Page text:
Acrylic Alcove Tub Install Framing Issues

Users who are viewing this thread

mr.t

Member
Messages
56
Reaction score
2
Points
8
Location
MI, USA
As I continue to work through fixing issues from the previous contractor, I have a few I'm facing with the bathtub installed (Mirabelle Sitka acrylic). Most of these affect insuring proper prep for tiling vs actual plumbing issues, but this group is always quite knowledgeable.

1) The back edge is warped (picture showing the level clamped). Center of tub would require a 1" furring strip and Front/Rear corners would require 5/8" furring strips on studs to allow for the backer board to come down over the tub lip.
Even though they will be thick, should I just vary the furring strips as required and not worry about it or should I try to "draw in" the lip at each stud with a roofing nail or a counter sunk screw through the lip (I really don't like the idea of pre-stressing the lip).

2) The RH side of the tub has a 1/2" gap to the exterior wall. I have no issues furring that out the length of the wall then adding the backer board. The issue is that the toilet shares that same wall and was roughed in at the proper distance of 12 1/2" from the framed wall. So I'd end up with a final toilet dimension of somewhere between 11 and 11 1/2" to the continuous finished wall. How risky is that in terms of clearance to the tank lid of the toilet?

3) The LH wall only extends past the tub skirt by 1 1/4". Once the end is drywalled and finished that will get me to about 2".
Should I add a stud to give it more depth for tiling down to the floor in that short section by the skirt? It may also be better for the shower curtain. (Think I answered this one for myself).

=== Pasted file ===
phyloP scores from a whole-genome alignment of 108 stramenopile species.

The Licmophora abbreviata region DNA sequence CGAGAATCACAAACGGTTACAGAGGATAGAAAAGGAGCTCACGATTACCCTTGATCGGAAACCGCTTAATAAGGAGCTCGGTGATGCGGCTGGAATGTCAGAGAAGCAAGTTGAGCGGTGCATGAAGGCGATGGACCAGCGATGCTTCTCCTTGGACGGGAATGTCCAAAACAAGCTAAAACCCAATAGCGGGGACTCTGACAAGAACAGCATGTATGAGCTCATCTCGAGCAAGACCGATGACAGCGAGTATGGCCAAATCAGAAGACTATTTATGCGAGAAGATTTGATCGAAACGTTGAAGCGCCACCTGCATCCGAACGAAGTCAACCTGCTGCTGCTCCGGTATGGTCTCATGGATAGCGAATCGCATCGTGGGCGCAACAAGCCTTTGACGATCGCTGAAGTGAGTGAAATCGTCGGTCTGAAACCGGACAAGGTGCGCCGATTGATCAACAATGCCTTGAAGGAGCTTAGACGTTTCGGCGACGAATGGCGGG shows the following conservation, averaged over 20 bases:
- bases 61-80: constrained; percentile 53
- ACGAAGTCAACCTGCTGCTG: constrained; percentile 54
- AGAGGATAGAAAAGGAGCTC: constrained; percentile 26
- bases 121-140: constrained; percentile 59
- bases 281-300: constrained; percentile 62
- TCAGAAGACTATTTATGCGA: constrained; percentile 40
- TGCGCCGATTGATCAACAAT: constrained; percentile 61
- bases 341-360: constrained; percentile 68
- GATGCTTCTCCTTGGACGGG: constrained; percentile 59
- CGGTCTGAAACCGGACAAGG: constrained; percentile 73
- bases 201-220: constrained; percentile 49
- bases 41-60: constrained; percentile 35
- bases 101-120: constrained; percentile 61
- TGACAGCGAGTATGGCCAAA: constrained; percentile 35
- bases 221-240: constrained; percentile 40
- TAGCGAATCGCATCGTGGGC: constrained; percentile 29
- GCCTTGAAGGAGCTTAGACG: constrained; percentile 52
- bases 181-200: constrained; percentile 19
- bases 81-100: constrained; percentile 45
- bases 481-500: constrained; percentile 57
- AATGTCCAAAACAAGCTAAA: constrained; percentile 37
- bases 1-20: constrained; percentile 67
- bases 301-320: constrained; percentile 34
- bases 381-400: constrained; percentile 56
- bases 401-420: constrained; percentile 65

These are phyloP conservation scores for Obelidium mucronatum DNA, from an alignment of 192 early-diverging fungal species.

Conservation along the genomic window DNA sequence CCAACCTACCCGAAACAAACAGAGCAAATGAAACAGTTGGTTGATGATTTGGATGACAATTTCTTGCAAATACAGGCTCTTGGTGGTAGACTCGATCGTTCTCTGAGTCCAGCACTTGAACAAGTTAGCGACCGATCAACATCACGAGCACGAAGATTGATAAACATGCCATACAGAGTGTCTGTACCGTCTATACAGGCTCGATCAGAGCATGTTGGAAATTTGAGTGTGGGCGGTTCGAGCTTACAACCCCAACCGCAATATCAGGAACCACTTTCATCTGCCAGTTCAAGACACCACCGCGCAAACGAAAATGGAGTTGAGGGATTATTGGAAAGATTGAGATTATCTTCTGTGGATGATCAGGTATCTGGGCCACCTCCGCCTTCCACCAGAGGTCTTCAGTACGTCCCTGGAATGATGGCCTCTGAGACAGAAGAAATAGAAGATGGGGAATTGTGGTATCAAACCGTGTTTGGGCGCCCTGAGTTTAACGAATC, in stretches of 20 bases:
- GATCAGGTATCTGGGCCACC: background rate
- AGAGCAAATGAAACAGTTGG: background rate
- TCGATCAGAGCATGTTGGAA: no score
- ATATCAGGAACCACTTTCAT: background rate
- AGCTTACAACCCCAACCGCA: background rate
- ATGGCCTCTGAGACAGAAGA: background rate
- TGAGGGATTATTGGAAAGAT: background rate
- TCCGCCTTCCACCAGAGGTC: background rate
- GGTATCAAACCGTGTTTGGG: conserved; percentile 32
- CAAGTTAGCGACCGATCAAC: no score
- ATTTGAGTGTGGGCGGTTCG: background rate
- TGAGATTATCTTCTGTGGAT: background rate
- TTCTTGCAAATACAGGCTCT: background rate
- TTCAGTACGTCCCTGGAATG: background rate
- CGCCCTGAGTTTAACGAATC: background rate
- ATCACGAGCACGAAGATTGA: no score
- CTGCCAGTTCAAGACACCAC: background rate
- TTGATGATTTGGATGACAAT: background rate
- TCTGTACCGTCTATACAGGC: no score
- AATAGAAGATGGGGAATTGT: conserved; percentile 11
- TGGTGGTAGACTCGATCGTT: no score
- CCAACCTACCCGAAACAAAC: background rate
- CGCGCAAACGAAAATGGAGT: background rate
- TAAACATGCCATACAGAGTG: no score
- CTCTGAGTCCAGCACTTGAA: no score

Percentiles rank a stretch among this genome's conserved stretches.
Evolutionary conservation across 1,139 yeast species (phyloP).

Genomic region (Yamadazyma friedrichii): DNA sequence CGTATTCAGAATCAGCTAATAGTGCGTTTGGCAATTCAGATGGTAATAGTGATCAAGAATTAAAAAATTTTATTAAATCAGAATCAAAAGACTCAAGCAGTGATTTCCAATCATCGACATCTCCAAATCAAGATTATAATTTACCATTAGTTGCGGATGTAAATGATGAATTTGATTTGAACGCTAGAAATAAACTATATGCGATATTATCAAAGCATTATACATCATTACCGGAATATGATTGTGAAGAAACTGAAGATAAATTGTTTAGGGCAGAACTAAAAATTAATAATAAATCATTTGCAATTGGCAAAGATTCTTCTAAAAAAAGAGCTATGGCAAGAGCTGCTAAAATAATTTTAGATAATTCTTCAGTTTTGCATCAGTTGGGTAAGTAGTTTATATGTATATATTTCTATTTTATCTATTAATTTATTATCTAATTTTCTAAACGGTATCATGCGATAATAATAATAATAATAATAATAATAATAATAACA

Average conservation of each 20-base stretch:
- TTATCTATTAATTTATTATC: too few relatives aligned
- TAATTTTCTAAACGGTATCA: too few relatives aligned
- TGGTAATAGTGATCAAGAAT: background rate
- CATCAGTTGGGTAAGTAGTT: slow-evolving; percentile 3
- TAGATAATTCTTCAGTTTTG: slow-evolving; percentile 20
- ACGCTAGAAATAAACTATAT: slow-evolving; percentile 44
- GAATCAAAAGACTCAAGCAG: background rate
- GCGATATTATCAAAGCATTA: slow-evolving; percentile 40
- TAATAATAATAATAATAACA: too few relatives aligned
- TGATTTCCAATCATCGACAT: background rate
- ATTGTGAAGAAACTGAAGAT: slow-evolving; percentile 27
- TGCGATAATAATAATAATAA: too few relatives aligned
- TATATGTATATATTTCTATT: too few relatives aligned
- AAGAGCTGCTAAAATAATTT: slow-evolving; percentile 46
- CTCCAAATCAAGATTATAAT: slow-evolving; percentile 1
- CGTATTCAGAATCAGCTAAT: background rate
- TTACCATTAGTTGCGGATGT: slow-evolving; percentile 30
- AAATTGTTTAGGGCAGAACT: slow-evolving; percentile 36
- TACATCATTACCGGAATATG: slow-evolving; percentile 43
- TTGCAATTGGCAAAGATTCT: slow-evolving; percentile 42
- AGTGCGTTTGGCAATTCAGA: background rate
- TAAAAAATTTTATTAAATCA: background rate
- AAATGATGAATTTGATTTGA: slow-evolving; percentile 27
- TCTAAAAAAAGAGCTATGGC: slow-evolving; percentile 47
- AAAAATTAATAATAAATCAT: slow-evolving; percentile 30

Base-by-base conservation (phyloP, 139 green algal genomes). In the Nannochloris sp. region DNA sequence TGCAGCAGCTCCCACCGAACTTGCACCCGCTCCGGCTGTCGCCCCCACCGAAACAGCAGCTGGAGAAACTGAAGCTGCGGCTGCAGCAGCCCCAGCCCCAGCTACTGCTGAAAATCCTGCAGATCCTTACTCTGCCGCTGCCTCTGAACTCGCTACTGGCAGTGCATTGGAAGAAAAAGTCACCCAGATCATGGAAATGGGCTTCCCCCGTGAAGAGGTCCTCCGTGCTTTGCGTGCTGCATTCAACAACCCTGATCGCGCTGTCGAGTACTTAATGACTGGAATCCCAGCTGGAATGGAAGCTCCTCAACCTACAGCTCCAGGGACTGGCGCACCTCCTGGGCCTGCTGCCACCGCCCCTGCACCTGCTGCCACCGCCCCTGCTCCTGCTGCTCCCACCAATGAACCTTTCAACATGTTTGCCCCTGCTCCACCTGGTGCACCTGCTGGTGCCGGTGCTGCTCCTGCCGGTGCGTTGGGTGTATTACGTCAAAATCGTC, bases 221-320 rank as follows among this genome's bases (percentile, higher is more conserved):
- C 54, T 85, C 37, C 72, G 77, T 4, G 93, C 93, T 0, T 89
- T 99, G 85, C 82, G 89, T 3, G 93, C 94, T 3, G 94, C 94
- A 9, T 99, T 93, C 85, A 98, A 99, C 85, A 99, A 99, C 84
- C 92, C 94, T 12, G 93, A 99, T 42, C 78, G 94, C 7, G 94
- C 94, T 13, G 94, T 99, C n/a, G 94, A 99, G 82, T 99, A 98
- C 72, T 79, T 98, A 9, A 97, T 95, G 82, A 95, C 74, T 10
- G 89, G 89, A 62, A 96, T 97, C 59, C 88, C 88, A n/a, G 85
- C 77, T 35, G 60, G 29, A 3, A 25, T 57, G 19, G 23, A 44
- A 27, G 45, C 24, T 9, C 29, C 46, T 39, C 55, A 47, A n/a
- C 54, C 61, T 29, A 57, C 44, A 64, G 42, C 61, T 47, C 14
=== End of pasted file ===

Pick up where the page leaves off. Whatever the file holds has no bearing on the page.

Any help/thoughts are appreciated. Thanks!

20211214_080327.jpg
20211213_192151.jpg
20211213_193152.jpg
20211214_080123.jpg
 

breplum

Member
Messages
731
Reaction score
256
Points
63
Location
San Francisco Bay Area
First, vary the wall furring strips to create a continuously smooth surface to go against the tub edges.
Then, add furring strips to build up so you can overlay backing over that very weird, thick "tile flange.
Remove that notched framing on the left side and create a new flat stud, and yes, much better to take tile down to the floor, but not necessary if glass doors are planned.
Expect water to leak at the tub edges so waterproof all the way down to the floor and waterproof the subfloor too.
I have to say, that is one weird flange. Are you sure it is designed for tiling? I think not...why so thick, being thick just makes your furring strips so excessively thick. Always use anchor nail or screw above the top of flange. Maybe they want you to put cement board down to that 'flange' and then not have furr strips at all, but in a shower situation, that just invites water to travel under the bottom edge of the cement board if it ever gets past imperfect grout.